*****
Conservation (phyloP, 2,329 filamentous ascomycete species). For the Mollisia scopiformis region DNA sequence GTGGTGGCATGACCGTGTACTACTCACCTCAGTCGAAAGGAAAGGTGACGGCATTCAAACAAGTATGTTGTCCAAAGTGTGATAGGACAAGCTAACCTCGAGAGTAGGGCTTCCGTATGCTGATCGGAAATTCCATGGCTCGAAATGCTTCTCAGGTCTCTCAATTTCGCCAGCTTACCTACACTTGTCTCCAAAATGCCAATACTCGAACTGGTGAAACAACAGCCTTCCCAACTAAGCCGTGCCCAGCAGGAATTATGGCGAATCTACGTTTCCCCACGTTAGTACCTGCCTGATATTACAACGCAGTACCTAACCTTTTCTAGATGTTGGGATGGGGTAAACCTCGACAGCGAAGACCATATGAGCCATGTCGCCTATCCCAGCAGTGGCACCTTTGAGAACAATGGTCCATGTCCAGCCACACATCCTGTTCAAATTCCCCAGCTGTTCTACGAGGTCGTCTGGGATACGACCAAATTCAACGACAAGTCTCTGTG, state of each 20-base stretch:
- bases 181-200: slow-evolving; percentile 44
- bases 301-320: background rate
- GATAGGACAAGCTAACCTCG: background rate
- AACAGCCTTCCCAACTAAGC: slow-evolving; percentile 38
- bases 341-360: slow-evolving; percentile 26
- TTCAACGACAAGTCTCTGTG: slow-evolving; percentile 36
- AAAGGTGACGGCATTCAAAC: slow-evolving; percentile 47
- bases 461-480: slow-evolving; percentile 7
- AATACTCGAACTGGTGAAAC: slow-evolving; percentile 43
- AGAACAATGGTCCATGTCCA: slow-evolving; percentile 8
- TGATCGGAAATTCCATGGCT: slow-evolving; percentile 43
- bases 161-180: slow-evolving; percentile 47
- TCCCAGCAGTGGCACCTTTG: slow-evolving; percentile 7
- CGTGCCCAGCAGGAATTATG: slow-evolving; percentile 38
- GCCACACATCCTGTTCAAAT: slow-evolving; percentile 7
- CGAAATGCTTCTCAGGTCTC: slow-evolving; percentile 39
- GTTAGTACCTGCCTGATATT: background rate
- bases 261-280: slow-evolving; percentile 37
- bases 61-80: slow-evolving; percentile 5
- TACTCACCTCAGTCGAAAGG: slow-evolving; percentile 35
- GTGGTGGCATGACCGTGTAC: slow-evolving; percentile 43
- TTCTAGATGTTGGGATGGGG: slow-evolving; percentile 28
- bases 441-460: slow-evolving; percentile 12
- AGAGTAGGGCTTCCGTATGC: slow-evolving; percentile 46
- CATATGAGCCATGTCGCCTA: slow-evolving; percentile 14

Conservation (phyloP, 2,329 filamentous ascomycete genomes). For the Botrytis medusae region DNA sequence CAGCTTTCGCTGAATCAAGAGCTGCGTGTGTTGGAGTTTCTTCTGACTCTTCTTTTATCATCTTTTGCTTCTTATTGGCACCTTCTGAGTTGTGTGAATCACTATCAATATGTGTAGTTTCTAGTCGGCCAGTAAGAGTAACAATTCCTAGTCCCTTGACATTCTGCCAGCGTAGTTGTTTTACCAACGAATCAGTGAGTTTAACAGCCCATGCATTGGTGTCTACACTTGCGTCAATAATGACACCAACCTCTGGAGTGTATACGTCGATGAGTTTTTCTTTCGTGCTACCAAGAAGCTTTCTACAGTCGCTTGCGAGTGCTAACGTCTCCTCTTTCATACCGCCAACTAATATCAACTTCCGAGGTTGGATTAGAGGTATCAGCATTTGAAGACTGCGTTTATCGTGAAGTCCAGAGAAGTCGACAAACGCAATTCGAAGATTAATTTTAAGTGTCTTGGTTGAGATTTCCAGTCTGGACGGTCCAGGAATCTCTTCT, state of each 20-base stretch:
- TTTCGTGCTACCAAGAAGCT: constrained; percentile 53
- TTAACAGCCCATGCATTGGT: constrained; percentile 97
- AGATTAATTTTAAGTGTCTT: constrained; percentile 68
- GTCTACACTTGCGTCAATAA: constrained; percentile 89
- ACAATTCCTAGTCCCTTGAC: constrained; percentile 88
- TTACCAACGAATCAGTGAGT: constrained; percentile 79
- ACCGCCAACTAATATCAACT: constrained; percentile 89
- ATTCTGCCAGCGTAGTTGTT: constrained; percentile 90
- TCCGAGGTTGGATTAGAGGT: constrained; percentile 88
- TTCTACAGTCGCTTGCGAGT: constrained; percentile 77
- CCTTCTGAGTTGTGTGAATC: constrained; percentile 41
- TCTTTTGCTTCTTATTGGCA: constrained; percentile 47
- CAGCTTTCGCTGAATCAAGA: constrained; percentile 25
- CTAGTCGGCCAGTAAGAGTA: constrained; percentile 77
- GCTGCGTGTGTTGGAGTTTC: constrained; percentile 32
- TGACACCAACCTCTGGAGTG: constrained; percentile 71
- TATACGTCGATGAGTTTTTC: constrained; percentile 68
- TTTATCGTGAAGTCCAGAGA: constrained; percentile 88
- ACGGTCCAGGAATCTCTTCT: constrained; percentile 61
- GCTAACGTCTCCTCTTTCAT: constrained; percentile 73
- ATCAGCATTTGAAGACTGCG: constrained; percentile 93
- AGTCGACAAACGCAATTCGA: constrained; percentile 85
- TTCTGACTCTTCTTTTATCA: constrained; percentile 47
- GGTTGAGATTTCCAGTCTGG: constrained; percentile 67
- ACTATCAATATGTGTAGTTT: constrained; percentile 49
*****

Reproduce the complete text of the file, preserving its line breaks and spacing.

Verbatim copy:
Conservation (phyloP, 2,329 filamentous ascomycete species). For the Mollisia scopiformis region DNA sequence GTGGTGGCATGACCGTGTACTACTCACCTCAGTCGAAAGGAAAGGTGACGGCATTCAAACAAGTATGTTGTCCAAAGTGTGATAGGACAAGCTAACCTCGAGAGTAGGGCTTCCGTATGCTGATCGGAAATTCCATGGCTCGAAATGCTTCTCAGGTCTCTCAATTTCGCCAGCTTACCTACACTTGTCTCCAAAATGCCAATACTCGAACTGGTGAAACAACAGCCTTCCCAACTAAGCCGTGCCCAGCAGGAATTATGGCGAATCTACGTTTCCCCACGTTAGTACCTGCCTGATATTACAACGCAGTACCTAACCTTTTCTAGATGTTGGGATGGGGTAAACCTCGACAGCGAAGACCATATGAGCCATGTCGCCTATCCCAGCAGTGGCACCTTTGAGAACAATGGTCCATGTCCAGCCACACATCCTGTTCAAATTCCCCAGCTGTTCTACGAGGTCGTCTGGGATACGACCAAATTCAACGACAAGTCTCTGTG, state of each 20-base stretch:
- bases 181-200: slow-evolving; percentile 44
- bases 301-320: background rate
- GATAGGACAAGCTAACCTCG: background rate
- AACAGCCTTCCCAACTAAGC: slow-evolving; percentile 38
- bases 341-360: slow-evolving; percentile 26
- TTCAACGACAAGTCTCTGTG: slow-evolving; percentile 36
- AAAGGTGACGGCATTCAAAC: slow-evolving; percentile 47
- bases 461-480: slow-evolving; percentile 7
- AATACTCGAACTGGTGAAAC: slow-evolving; percentile 43
- AGAACAATGGTCCATGTCCA: slow-evolving; percentile 8
- TGATCGGAAATTCCATGGCT: slow-evolving; percentile 43
- bases 161-180: slow-evolving; percentile 47
- TCCCAGCAGTGGCACCTTTG: slow-evolving; percentile 7
- CGTGCCCAGCAGGAATTATG: slow-evolving; percentile 38
- GCCACACATCCTGTTCAAAT: slow-evolving; percentile 7
- CGAAATGCTTCTCAGGTCTC: slow-evolving; percentile 39
- GTTAGTACCTGCCTGATATT: background rate
- bases 261-280: slow-evolving; percentile 37
- bases 61-80: slow-evolving; percentile 5
- TACTCACCTCAGTCGAAAGG: slow-evolving; percentile 35
- GTGGTGGCATGACCGTGTAC: slow-evolving; percentile 43
- TTCTAGATGTTGGGATGGGG: slow-evolving; percentile 28
- bases 441-460: slow-evolving; percentile 12
- AGAGTAGGGCTTCCGTATGC: slow-evolving; percentile 46
- CATATGAGCCATGTCGCCTA: slow-evolving; percentile 14

Conservation (phyloP, 2,329 filamentous ascomycete genomes). For the Botrytis medusae region DNA sequence CAGCTTTCGCTGAATCAAGAGCTGCGTGTGTTGGAGTTTCTTCTGACTCTTCTTTTATCATCTTTTGCTTCTTATTGGCACCTTCTGAGTTGTGTGAATCACTATCAATATGTGTAGTTTCTAGTCGGCCAGTAAGAGTAACAATTCCTAGTCCCTTGACATTCTGCCAGCGTAGTTGTTTTACCAACGAATCAGTGAGTTTAACAGCCCATGCATTGGTGTCTACACTTGCGTCAATAATGACACCAACCTCTGGAGTGTATACGTCGATGAGTTTTTCTTTCGTGCTACCAAGAAGCTTTCTACAGTCGCTTGCGAGTGCTAACGTCTCCTCTTTCATACCGCCAACTAATATCAACTTCCGAGGTTGGATTAGAGGTATCAGCATTTGAAGACTGCGTTTATCGTGAAGTCCAGAGAAGTCGACAAACGCAATTCGAAGATTAATTTTAAGTGTCTTGGTTGAGATTTCCAGTCTGGACGGTCCAGGAATCTCTTCT, state of each 20-base stretch:
- TTTCGTGCTACCAAGAAGCT: constrained; percentile 53
- TTAACAGCCCATGCATTGGT: constrained; percentile 97
- AGATTAATTTTAAGTGTCTT: constrained; percentile 68
- GTCTACACTTGCGTCAATAA: constrained; percentile 89
- ACAATTCCTAGTCCCTTGAC: constrained; percentile 88
- TTACCAACGAATCAGTGAGT: constrained; percentile 79
- ACCGCCAACTAATATCAACT: constrained; percentile 89
- ATTCTGCCAGCGTAGTTGTT: constrained; percentile 90
- TCCGAGGTTGGATTAGAGGT: constrained; percentile 88
- TTCTACAGTCGCTTGCGAGT: constrained; percentile 77
- CCTTCTGAGTTGTGTGAATC: constrained; percentile 41
- TCTTTTGCTTCTTATTGGCA: constrained; percentile 47
- CAGCTTTCGCTGAATCAAGA: constrained; percentile 25
- CTAGTCGGCCAGTAAGAGTA: constrained; percentile 77
- GCTGCGTGTGTTGGAGTTTC: constrained; percentile 32
- TGACACCAACCTCTGGAGTG: constrained; percentile 71
- TATACGTCGATGAGTTTTTC: constrained; percentile 68
- TTTATCGTGAAGTCCAGAGA: constrained; percentile 88
- ACGGTCCAGGAATCTCTTCT: constrained; percentile 61
- GCTAACGTCTCCTCTTTCAT: constrained; percentile 73
- ATCAGCATTTGAAGACTGCG: constrained; percentile 93
- AGTCGACAAACGCAATTCGA: constrained; percentile 85
- TTCTGACTCTTCTTTTATCA: constrained; percentile 47
- GGTTGAGATTTCCAGTCTGG: constrained; percentile 67
- ACTATCAATATGTGTAGTTT: constrained; percentile 49